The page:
15 new genes identified that shape human faces

February 20, 2018, KU Leuven
Credit: CC0 Public Domain

Researchers from KU Leuven (Belgium) and the universities of Pittsburgh, Stanford, and Penn State have identified 15 genes that determine facial features. The findings were published in Nature Genetics.

Our DNA determines what we look like, including our . That appeals to the popular imagination, as the potential applications are obvious. In the future, doctors could use DNA for skull and facial reconstructive surgery, forensic examiners could sketch a perpetrator's face on the basis of DNA retrieved from a crime scene, and historians would be able to reconstruct facial features using preserved DNA from days long gone.

But first, researchers need to figure out which are responsible for specific characteristics of . "We're basically looking for needles in a haystack," says researcher Seth Weinberg of the University of Pittsburgh. "In the past, scientists selected specific features, including the distance between the eyes or the width of the mouth. They would then look for a connection between this feature and many genes. This has already led to the identification of a number of genes but, of course, the results are limited because only a small set of features are selected and tested."

In a new study conducted by KU Leuven in collaboration with the universities of Pittsburgh, Stanford and Penn State, the researchers adopted a different approach. "Our search doesn't focus on specific traits," lead author Peter Claes (KU Leuven) explains. "My colleagues from Pittsburgh and Penn State each provided a database with 3-D images of faces and the corresponding DNA of these people. Each face was automatically subdivided into smaller modules. Next, we examined whether any locations in the DNA matched these modules. This modular division technique made it possible for the first time to check for an unprecedented number of facial features."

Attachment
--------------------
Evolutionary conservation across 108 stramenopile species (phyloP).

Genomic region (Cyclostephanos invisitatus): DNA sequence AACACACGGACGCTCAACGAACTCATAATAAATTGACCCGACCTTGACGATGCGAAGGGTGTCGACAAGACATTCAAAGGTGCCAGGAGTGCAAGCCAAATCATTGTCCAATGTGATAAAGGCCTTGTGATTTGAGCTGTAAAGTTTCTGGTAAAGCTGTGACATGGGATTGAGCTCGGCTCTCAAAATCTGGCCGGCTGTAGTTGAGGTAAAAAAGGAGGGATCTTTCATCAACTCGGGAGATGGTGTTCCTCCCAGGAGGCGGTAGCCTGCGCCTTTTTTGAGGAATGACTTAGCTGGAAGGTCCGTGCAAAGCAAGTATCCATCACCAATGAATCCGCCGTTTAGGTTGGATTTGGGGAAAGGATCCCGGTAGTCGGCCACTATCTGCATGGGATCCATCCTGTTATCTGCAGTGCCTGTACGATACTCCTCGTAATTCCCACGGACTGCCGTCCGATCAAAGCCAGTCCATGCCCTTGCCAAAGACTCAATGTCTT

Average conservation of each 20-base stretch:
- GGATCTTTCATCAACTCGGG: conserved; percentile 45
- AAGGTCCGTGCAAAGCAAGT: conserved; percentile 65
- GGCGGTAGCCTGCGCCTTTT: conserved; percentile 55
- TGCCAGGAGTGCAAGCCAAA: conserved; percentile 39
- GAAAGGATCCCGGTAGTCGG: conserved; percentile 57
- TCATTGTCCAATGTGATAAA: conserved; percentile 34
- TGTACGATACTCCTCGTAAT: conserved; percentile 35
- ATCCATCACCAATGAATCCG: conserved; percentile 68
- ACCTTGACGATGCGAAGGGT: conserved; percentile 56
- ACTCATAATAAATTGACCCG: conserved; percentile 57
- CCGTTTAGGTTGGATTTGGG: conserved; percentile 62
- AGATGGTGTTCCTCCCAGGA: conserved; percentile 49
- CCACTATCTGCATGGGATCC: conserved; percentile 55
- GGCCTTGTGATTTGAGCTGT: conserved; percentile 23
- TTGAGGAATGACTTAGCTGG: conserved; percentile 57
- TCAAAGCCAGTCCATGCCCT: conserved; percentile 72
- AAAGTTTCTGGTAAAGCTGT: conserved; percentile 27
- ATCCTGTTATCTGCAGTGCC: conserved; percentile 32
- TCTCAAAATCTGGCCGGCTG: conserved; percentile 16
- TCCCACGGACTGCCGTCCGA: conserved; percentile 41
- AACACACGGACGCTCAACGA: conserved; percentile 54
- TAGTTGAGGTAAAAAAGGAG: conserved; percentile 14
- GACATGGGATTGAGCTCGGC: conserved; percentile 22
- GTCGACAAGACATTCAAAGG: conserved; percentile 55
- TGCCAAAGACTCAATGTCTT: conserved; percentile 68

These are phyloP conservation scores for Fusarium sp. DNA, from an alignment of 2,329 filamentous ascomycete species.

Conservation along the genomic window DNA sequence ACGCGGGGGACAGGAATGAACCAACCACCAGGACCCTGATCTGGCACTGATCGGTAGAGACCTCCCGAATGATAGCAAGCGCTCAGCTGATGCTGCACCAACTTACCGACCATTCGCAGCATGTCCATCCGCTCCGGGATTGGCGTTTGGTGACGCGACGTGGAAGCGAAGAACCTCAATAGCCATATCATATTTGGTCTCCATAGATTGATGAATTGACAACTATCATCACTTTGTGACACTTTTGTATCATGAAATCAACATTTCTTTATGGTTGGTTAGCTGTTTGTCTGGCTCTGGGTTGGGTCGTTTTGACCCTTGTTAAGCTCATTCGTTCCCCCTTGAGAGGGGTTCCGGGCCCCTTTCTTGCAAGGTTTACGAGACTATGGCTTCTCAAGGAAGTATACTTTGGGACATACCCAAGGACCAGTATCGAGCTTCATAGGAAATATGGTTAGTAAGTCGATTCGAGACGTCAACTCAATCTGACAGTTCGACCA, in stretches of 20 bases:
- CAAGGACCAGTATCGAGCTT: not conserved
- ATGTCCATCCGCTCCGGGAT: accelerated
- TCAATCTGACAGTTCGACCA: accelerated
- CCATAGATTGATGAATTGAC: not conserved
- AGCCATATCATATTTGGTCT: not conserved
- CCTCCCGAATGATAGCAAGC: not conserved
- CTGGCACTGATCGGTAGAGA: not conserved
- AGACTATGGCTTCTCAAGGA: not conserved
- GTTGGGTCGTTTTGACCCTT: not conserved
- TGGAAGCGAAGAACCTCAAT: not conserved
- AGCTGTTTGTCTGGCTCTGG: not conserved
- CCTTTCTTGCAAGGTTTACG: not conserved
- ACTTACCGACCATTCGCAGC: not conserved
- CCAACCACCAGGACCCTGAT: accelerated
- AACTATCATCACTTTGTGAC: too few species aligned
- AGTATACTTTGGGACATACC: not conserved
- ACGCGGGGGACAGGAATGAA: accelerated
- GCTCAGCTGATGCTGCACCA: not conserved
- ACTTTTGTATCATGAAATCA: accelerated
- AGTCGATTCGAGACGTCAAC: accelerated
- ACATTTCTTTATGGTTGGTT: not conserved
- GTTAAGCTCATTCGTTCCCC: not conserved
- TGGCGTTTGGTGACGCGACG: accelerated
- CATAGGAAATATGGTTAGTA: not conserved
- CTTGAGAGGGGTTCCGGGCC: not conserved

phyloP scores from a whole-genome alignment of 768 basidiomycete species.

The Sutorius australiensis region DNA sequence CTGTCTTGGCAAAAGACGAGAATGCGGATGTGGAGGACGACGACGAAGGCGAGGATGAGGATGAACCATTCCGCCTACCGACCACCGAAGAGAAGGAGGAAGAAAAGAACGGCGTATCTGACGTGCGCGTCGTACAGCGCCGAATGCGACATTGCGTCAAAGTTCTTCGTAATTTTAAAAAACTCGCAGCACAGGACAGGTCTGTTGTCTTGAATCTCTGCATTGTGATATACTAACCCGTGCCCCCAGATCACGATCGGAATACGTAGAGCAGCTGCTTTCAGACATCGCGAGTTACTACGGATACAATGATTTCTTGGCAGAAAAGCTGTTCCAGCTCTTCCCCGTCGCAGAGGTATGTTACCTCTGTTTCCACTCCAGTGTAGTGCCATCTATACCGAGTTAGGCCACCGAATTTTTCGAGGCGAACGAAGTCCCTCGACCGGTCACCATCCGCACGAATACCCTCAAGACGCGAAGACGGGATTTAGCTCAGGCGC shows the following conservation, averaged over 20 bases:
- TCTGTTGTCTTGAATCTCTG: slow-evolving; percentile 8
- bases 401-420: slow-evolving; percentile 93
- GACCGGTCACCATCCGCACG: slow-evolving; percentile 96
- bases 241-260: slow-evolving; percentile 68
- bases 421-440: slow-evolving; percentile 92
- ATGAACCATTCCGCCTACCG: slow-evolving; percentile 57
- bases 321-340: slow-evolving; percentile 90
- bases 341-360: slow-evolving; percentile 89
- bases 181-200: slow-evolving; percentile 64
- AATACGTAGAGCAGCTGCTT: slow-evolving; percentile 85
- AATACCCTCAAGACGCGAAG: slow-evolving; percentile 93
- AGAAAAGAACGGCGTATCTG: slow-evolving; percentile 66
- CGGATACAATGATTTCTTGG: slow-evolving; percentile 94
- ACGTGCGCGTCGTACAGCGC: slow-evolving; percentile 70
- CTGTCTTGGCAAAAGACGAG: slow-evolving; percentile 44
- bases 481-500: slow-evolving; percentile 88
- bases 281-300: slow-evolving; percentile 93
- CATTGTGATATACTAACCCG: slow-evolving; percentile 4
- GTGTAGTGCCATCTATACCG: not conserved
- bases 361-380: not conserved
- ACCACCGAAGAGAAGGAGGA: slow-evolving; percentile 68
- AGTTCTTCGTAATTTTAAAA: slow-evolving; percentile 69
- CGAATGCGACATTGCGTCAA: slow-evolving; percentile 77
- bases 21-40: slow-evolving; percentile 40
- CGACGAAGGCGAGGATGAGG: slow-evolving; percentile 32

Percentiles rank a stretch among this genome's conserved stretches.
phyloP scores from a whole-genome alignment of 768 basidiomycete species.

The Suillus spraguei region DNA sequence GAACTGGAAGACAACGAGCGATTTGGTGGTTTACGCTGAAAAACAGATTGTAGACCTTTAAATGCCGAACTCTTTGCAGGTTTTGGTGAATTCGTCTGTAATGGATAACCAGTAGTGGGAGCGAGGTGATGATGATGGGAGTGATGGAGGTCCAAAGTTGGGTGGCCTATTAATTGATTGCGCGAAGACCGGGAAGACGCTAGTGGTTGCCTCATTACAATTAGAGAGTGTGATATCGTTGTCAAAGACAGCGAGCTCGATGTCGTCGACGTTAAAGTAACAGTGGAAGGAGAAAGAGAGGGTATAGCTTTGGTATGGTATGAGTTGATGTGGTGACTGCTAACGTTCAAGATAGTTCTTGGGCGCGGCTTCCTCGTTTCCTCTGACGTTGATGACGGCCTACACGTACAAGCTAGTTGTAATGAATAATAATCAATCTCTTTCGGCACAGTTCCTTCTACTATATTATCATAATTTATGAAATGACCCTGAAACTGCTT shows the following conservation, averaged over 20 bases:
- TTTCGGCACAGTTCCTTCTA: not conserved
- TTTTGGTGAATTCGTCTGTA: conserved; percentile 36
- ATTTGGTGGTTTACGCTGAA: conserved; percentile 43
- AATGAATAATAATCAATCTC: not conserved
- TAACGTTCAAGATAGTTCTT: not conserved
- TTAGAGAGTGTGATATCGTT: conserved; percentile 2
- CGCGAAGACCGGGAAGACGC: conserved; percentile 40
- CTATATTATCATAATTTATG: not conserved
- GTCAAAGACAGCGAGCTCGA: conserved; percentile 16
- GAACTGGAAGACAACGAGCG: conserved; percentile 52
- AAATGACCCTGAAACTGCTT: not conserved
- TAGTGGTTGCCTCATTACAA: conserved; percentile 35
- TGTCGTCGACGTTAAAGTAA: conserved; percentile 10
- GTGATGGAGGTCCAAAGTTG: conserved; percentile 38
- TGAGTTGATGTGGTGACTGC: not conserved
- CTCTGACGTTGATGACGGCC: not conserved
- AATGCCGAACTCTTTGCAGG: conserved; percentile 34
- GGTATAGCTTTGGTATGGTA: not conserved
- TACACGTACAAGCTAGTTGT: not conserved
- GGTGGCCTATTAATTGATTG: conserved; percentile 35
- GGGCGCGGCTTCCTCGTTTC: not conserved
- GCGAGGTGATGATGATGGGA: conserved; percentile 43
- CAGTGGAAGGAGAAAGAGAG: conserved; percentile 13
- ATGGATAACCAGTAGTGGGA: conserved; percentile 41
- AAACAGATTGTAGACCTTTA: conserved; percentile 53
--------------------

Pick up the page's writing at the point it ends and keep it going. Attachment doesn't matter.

The scientists were able to identify 15 locations in DNA. The Stanford team found out that genomic loci linked to these modular facial are active when faces develop in the womb. "Furthermore, we also discovered that different genetic variants identified in the study are associated with regions of the genome that influence when, where and how much genes are expressed," says Joanna Wysocka (Stanford). Seven of the 15 identified genes are linked to the nose, and that's good news, Claes says. "A skull doesn't contain any traces of the nose, which only consists of soft tissue and cartilage. Therefore, when forensic scientists want to reconstruct a face on the basis of a skull, the nose is the main obstacle. If the skull also yields DNA, it would become much easier in the future to determine the shape of the nose."

In any case, the four universities will continue their research using even bigger databases.

But practical applications are not imminent, says Mark Shriver (Penn State): "We won't be able to predict a correct and complete face on the basis of DNA tomorrow. We're not even close to knowing all the genes that give shape to our face. Furthermore, our age, environment and lifestyle have an impact on what our face looks like, as well." Claes, who specialises in computational image analysis, points out that there are other potential applications, as well: "With the same novel technology used in this study, we can also link other medical images, such as brain scans, to genes. In the long term, this could provide genetic insight into the shape and functioning of the brain, as well as in neurodegenerative diseases such as Alzheimer's."

Explore further: Hereditary facial features could be strongly influenced by a single gene variant, a new study finds